How I got used to air raid alerts – A Georgian journalist’s story from Kyiv
June 16, 2023

How I got used to air raid alerts – A Georgian journalist’s story from Kyiv

The last Sunday of May sees the celebration of Kyiv Day marking the foundation of the city in the year 482 — for a second year modestly, under conditions of the war. Russia launched yet another massive air attack on the Ukrainian capital on Kyiv Day, killing one person and injuring two. Nino Chichua, a journalist for the Georgian Netgazeti news website reports on how Kyiv and its inhabitants get on with life under permanent air alert.

It is one year since Kyiv Opera resumed its performances after a compulsory suspension caused by the war. Initially, it gave two performances a week, then three after most of its members returned from evacuation. The capacity of the Opera House is 1,300 seats, but now, to allow safe evacuation only 450 tickets are sold. If there is an alert during the performance, the audience is invited to the opera’s bomb shelter in the cloak room. When the alert has been lifted, the performance resumes from the point where it was interrupted, though sometimes there is no point in continuing the performance – once the air raid alert sounded just 3 minutes before the end of La Traviata.

“On that day Violetta survived…” recalls Lyudmila Movlenko, National Opera representative.

A year and a half ago, when Russia deployed nearly 100,000 troops at the Ukrainian border and when everything indicated that war was imminent,  very few people imagined that the Russian army would go beyond eastern Ukraine and try to capture Kyiv, but that was exactly what they did. After an unsuccessful attempt to besiege the capital, Russian forces retreated from the Kyiv and Chernihiv regions, though they have continued their air attacks on the capital to this day. Ukrainian air defence systems deal with the Russian missiles and Iranian drones, mostly with success. And Kyiv, though with regular air raid alerts and curfew restrictions, has returned to normal life.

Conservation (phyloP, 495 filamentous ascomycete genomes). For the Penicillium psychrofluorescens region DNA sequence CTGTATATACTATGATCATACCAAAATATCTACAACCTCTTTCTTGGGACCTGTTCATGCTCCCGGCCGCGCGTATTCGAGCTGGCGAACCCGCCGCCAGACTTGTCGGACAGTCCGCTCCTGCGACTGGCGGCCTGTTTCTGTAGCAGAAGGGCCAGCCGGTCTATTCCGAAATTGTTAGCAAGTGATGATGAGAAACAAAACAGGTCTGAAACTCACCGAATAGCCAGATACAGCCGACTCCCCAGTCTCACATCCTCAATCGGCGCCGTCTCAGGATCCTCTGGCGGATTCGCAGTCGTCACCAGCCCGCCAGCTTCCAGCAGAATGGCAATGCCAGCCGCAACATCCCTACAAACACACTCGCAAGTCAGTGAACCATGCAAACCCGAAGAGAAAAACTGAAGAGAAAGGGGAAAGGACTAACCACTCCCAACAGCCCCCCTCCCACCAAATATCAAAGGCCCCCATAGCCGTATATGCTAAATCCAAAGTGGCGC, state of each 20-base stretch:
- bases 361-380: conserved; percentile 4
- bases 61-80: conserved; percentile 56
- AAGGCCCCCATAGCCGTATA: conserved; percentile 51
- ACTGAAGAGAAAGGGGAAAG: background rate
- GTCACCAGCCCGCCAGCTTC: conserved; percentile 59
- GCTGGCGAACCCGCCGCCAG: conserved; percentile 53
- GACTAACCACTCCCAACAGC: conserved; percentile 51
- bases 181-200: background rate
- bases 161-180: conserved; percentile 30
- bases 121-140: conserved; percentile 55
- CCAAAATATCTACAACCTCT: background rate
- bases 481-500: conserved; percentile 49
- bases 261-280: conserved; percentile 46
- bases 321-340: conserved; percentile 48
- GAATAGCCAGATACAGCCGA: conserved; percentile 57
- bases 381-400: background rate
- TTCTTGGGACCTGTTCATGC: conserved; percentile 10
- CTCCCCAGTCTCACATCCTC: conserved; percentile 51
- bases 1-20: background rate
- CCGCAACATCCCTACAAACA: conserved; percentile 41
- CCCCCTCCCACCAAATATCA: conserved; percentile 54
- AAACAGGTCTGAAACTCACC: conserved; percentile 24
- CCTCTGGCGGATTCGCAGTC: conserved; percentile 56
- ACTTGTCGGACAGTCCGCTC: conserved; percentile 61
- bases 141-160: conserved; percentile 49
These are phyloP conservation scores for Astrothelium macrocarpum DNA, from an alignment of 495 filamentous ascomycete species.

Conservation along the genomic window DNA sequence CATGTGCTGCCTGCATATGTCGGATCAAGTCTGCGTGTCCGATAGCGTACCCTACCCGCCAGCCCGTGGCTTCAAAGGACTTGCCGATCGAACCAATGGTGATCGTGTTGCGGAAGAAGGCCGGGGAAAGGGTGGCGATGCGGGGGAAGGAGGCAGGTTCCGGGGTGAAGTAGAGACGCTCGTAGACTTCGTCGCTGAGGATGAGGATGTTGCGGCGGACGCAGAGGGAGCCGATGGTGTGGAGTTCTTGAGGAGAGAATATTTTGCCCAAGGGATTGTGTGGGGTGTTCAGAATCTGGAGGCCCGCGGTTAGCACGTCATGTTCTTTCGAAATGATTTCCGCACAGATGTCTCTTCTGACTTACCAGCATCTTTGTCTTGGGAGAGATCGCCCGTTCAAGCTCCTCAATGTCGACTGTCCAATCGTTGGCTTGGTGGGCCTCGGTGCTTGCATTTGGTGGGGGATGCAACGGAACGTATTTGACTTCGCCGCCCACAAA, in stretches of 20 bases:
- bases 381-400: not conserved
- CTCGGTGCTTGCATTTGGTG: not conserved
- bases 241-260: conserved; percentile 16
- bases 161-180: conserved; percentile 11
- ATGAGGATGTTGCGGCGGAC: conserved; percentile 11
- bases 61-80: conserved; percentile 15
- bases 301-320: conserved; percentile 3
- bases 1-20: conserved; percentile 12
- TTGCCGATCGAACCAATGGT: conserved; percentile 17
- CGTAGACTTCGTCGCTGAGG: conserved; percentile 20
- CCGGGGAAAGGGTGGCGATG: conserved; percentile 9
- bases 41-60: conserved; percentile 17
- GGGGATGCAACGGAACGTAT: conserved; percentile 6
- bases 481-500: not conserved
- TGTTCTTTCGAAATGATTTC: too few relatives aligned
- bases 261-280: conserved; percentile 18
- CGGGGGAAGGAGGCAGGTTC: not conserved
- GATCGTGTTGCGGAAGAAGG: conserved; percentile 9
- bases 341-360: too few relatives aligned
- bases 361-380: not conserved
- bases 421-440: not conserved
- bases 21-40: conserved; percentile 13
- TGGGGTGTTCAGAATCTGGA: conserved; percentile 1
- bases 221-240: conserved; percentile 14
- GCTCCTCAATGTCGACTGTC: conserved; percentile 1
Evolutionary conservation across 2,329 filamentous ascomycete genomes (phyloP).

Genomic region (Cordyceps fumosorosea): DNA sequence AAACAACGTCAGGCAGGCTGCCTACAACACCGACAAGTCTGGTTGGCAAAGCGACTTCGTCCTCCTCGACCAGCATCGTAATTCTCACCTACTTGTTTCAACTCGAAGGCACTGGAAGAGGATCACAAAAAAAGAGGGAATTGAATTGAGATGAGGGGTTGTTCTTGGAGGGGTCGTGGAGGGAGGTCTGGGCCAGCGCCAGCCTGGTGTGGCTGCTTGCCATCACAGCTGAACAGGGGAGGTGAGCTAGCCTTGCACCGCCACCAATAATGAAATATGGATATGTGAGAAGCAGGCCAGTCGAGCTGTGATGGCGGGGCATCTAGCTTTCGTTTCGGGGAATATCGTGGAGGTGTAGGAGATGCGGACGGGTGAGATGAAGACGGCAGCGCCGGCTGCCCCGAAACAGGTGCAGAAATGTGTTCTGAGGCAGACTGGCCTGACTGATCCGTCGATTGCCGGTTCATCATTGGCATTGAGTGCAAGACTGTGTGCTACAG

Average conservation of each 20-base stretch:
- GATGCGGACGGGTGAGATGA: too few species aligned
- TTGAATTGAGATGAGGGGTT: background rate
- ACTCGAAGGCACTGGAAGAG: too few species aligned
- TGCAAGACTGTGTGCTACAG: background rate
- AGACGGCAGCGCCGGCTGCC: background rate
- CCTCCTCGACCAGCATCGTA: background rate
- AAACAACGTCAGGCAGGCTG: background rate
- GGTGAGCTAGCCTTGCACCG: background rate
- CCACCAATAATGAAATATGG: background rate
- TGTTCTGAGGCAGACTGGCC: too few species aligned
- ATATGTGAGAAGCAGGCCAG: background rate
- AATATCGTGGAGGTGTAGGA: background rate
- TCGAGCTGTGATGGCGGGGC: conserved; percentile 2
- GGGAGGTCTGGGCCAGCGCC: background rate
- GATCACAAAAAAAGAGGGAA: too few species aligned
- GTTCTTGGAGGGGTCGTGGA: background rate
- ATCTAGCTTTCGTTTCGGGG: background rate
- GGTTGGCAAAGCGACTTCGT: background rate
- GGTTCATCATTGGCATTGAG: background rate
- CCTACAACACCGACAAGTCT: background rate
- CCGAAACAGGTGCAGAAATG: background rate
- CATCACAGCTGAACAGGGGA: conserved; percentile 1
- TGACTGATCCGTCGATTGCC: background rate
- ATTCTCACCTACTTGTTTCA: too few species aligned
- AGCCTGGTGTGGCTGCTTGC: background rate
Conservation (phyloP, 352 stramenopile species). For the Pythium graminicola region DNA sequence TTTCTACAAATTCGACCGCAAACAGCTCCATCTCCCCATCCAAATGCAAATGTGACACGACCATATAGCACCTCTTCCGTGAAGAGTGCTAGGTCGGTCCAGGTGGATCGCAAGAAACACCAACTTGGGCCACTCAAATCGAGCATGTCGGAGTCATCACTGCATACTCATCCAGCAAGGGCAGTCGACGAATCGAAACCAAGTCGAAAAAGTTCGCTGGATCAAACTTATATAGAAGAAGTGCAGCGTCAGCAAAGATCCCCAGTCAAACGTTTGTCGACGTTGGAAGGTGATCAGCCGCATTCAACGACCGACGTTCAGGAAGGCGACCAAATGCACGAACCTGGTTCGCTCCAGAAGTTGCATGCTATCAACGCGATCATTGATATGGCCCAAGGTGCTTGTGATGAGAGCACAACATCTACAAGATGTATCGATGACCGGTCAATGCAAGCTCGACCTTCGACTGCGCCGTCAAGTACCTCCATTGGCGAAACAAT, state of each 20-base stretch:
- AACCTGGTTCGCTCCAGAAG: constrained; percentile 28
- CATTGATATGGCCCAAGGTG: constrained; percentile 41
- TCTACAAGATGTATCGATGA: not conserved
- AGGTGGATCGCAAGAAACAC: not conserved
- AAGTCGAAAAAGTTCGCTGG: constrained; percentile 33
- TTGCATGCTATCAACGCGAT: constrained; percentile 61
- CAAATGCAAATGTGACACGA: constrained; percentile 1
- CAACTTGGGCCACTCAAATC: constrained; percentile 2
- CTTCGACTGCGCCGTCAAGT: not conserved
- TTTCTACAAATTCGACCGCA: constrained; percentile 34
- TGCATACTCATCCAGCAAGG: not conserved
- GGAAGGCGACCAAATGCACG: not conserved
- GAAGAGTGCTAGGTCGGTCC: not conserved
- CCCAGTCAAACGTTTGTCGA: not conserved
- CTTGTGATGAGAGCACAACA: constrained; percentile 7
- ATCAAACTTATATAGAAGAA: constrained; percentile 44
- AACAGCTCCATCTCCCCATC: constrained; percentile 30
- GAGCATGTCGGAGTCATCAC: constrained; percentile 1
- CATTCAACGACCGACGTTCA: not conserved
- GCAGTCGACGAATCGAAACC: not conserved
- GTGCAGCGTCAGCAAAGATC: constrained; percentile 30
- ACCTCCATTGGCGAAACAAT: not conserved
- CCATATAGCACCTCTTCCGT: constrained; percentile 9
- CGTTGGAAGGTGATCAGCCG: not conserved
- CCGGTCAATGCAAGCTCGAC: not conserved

“Initially everything was closed. No cinemas or clubs worked… When the danger of the fully-fledged attack on Kyiv Oblast diminished, life began to reappear. Factories, institutions, organisations returned, because, as our President says, we must put economics into operation. This is of crucial importance. Despite the hardships in eastern Ukraine, here we must do everything to improve the situation to help the front line,” says 21-year-old Sophia from Kyiv.

Citizens of Kyiv explain how their daily life has changed in the last year – they have got so used to the air alerts that many of them no longer run for the shelters at every air raid alert. What they cannot get used to are the innocent people who have become the daily victims of this war; the war has empowered ordinary people, deepened their love of life and the motherland, and they have cut off all links with Russian relatives saying they would never forgive them.

Cristina Kiselovaite, actress and art manager:

“Life is wonderful in Kyiv. Firstly, because I am alive. I can walk in the park with my friends, perform at the theatre… Now we really know the value of life and live every day as if it is our last. The war has changed my day-to-day activities – I am unable to plan anything as I do not know if Russia will bomb our city again, or not. When I have something very important to do, I ignore the air warnings. As if I trust my intuition. My mum and most of my friends may be going down to the underground shelter at night. But it is extremely difficult to go to the shelter every day, sometimes three times a day. We just want to live. I want to sleep at night. This is not right, what I am saying, but this is the truth. I know that Europe, other countries are tired of our war, the news about Ukraine and the help… We are tired too. But this does not mean that the war is finished. And if today everybody does something to stop aggression, it is possible that our перемога, our victory — everybody knows this word – will come more quickly.”

Anatoli Tarchenko, resident of Kyiv

“The city is not as festive as it used to be. Everybody is self-contained… in talks, relations… this is the result of the war. The prices of products and medicines go up permanently. But we are not short of anything. Absolutely all institutions work. But the war is taking many lives, children, women, young boys are dying… On those days when I pass by the memorial to our murdered soldiers, I cannot sleep. How many people died because of the zombified idiot sitting in Kremlin… I believe three to four generations have to pass before we can begin to resume our relations with Russians. The wound this idiot has inflicted on the Ukrainian people is too deep. Thank God, I don’t have relatives in Russia, but I have acquaintances. I broke up with them because they supported Putin in these wild military efforts. What do we need from the international community?  Weapons, weapons, weapons. And medicines, and if possible, medical care for our soldiers in foreign countries where they have modern medical technologies. As for the rest, Ukraine will manage with its own efforts.”

Sophia, 21: